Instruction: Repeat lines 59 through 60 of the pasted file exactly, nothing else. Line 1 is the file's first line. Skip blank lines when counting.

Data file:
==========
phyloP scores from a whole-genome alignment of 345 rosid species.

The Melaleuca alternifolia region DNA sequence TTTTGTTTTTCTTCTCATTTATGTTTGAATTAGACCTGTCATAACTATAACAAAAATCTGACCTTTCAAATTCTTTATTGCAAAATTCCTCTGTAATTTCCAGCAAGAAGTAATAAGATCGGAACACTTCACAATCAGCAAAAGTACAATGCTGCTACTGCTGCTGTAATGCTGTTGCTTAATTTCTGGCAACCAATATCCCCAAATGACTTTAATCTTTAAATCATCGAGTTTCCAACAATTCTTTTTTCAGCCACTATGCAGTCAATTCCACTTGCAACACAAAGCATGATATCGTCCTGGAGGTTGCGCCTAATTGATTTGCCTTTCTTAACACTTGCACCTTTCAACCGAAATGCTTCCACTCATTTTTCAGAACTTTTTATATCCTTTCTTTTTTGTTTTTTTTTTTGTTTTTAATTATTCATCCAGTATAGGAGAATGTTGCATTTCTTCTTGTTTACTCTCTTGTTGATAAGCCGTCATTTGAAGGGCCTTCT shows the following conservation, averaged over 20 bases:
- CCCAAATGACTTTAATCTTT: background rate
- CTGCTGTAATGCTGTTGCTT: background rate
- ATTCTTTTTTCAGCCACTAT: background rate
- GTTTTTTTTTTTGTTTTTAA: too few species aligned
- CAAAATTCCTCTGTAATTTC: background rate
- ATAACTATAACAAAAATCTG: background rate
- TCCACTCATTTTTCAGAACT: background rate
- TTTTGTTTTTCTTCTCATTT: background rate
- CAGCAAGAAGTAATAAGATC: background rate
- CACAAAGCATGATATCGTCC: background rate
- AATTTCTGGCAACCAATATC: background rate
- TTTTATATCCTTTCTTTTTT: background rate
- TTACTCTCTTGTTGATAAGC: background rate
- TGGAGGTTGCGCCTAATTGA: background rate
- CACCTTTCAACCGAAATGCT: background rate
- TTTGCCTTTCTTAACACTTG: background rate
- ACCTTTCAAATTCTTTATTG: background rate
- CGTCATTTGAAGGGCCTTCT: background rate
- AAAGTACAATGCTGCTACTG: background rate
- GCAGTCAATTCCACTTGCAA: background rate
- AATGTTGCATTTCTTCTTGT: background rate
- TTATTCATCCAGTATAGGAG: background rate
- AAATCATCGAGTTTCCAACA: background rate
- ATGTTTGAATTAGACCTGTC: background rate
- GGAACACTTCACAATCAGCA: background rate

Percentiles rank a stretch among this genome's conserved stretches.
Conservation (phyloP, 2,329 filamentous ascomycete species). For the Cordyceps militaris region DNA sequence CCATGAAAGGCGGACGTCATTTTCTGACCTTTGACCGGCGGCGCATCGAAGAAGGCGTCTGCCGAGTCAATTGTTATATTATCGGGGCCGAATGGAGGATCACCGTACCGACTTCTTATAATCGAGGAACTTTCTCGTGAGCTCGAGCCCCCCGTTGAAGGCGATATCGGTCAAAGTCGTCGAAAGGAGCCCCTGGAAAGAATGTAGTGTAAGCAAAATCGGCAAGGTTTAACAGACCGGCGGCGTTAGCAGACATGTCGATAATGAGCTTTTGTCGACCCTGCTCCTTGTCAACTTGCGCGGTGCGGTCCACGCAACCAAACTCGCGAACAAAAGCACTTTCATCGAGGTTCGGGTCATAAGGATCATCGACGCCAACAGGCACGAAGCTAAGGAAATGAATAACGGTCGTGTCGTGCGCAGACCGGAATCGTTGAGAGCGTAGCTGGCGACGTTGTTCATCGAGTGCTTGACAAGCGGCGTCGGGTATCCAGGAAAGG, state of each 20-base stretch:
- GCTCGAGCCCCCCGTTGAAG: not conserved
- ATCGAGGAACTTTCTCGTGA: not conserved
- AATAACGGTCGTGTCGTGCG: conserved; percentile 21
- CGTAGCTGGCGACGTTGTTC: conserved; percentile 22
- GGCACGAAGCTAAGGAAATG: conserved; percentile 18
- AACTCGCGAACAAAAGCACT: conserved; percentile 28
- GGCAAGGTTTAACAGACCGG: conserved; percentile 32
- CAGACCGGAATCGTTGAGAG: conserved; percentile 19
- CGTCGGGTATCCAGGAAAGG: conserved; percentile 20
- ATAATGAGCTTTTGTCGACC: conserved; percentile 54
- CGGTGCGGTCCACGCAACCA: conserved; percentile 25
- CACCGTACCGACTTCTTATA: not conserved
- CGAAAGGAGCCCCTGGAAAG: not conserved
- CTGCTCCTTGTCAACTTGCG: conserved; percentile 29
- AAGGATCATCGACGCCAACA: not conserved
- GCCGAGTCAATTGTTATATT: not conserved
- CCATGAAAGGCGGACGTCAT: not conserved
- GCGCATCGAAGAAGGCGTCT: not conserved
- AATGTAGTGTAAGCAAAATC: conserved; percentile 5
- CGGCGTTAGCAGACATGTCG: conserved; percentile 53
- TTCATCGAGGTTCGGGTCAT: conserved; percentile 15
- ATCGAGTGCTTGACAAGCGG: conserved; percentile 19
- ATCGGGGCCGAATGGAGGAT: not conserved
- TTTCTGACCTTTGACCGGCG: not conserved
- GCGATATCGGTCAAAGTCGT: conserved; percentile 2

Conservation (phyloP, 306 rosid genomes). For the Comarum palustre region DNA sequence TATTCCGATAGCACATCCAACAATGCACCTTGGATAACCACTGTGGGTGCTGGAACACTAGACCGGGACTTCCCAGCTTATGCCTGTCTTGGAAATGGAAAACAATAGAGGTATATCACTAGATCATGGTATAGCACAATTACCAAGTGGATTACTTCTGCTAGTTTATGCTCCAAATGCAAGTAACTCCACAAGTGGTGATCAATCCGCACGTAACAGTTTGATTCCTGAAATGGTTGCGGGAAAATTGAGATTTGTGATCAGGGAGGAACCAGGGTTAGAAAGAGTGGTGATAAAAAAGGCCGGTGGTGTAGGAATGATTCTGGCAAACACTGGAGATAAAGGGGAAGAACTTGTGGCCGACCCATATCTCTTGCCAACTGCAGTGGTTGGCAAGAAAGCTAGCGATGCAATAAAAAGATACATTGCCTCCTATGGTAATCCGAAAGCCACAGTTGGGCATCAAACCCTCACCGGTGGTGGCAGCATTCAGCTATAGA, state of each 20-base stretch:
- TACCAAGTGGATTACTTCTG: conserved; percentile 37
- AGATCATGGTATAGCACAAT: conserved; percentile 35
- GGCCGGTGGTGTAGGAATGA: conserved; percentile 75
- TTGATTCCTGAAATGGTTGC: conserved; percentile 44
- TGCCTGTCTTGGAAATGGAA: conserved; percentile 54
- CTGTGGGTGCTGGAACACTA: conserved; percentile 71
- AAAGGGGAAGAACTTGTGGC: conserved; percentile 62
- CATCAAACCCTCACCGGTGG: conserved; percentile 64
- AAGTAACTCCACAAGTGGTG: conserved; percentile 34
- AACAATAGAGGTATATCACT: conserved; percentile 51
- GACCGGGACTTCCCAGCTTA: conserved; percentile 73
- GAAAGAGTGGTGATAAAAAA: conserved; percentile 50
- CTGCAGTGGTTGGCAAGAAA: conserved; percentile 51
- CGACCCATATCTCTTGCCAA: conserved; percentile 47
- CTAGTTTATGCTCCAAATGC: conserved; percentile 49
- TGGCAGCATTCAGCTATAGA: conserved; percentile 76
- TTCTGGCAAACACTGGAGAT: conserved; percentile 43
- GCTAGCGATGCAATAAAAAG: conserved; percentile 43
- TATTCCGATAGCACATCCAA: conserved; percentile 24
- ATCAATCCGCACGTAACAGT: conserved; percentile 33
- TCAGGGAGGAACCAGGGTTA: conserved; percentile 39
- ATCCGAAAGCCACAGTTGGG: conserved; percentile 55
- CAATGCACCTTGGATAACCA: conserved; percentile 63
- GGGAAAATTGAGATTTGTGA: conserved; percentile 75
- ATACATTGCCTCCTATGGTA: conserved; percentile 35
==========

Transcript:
- TTGATTCCTGAAATGGTTGC: conserved; percentile 44
- TGCCTGTCTTGGAAATGGAA: conserved; percentile 54